State of the Planet

News from the Columbia Climate School

Future El Nino

  • Women Making Waves

    Women Making Waves

    There are quite a few graduate students aboard the Langseth but that isn’t anything out of the ordinary. What is a little unusual is that we’re all women, which is remarkable given the demographics of our field. Read on to find out why we’re proud to be making waves in the South Pacific and in…

  • Lucky 13 Gets Us 250,000 Years of Sediment

    Lucky 13 Gets Us 250,000 Years of Sediment

    We have been steaming and searching for locations on the seafloor where the sediments are accumulating undisturbed. We tried without luck to take cores at several promising locations, however the cores came up less than perfect. On our thirteenth core attempt of the cruise we got lucky.

  • A Rare Treat – The Green Flash

    A Rare Treat – The Green Flash

    Sunday night after successfully recovering a gravity core about 42 miles north of the equator, conditions were right for a rare treat – the green flash.

  • Drilling Ancient Mud from Seafloor No Easy Task

    Drilling Ancient Mud from Seafloor No Easy Task

    Yesterday we left our first study region with new samples from the seafloor and a healthy respect for the ocean currents that can erode sediment deep in the ocean. The seafloor we surveyed was heavily eroded and we had to look carefully before finding sites that were promising enough to try sampling. Even then we…

  • Through the Looking Glass: Peering Through the Bottom of the Ocean

    Through the Looking Glass: Peering Through the Bottom of the Ocean

    Alice stepped through the mirror to see the world beyond, and we peer through the bottom of the ocean to see what is below. Short pulses of sound from the ship are focused on the seafloor, and we listen to the echo and reverberations that return.

  • Why I Care About the Bottom of the Ocean

    Why I Care About the Bottom of the Ocean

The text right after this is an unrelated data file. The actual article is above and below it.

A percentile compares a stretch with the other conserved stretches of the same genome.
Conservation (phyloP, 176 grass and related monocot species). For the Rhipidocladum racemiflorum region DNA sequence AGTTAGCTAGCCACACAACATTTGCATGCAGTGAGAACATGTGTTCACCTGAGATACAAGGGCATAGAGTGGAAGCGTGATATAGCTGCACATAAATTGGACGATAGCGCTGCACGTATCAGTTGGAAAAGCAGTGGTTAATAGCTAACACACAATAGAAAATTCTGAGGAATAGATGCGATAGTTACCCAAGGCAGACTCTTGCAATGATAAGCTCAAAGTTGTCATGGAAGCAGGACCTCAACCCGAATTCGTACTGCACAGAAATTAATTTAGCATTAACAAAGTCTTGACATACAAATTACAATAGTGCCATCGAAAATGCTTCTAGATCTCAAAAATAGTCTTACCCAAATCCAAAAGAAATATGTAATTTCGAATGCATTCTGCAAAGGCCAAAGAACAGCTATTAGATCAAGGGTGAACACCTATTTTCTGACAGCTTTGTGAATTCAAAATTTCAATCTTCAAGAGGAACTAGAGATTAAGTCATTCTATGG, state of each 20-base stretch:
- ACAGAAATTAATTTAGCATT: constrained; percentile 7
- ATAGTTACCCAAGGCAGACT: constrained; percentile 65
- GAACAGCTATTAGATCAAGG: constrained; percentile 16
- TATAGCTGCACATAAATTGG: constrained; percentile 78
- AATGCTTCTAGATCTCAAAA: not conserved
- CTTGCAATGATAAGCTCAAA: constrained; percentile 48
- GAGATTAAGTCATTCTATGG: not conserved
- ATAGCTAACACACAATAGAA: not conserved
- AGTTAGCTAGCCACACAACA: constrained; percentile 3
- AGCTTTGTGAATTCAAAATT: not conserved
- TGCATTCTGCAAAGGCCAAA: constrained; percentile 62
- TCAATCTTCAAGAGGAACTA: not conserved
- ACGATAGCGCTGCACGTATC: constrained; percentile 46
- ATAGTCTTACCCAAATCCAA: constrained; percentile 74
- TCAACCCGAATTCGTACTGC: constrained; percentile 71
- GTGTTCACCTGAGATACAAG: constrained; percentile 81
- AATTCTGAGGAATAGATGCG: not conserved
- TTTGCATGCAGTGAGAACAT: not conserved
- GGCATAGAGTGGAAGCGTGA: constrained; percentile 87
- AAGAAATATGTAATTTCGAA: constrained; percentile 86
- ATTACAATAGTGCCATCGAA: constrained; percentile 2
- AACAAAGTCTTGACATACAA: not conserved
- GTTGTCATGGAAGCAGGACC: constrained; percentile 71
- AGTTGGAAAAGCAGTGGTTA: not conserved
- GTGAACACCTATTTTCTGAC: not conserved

It is the middle of the night and I am wide awake thinking about the ocean, specifically the bottom of the ocean. Is it rocky? Jumbled? Smooth? Rocky is bad. Jumbled is bad. Smooth is good.

Banner featuring a collage of extreme heat images.

Recent record-breaking heat waves have affected communities across the world. The Extreme Heat Workshop will bring together researchers and practitioners to advance the state of knowledge, identify community needs, and develop a framework for evaluating risks with a focus on climate justice. Register by June 15

  • Women Making Waves

    Women Making Waves

    There are quite a few graduate students aboard the Langseth but that isn’t anything out of the ordinary. What is a little unusual is that we’re all women, which is remarkable given the demographics of our field. Read on to find out why we’re proud to be making waves in the South Pacific and in…

  • Lucky 13 Gets Us 250,000 Years of Sediment

    Lucky 13 Gets Us 250,000 Years of Sediment

    We have been steaming and searching for locations on the seafloor where the sediments are accumulating undisturbed. We tried without luck to take cores at several promising locations, however the cores came up less than perfect. On our thirteenth core attempt of the cruise we got lucky.

  • A Rare Treat – The Green Flash

    A Rare Treat – The Green Flash

    Sunday night after successfully recovering a gravity core about 42 miles north of the equator, conditions were right for a rare treat – the green flash.

  • Drilling Ancient Mud from Seafloor No Easy Task

    Drilling Ancient Mud from Seafloor No Easy Task

    Yesterday we left our first study region with new samples from the seafloor and a healthy respect for the ocean currents that can erode sediment deep in the ocean. The seafloor we surveyed was heavily eroded and we had to look carefully before finding sites that were promising enough to try sampling. Even then we…

  • Through the Looking Glass: Peering Through the Bottom of the Ocean

    Through the Looking Glass: Peering Through the Bottom of the Ocean

    Alice stepped through the mirror to see the world beyond, and we peer through the bottom of the ocean to see what is below. Short pulses of sound from the ship are focused on the seafloor, and we listen to the echo and reverberations that return.

  • Why I Care About the Bottom of the Ocean

    Why I Care About the Bottom of the Ocean

    It is the middle of the night and I am wide awake thinking about the ocean, specifically the bottom of the ocean. Is it rocky? Jumbled? Smooth? Rocky is bad. Jumbled is bad. Smooth is good.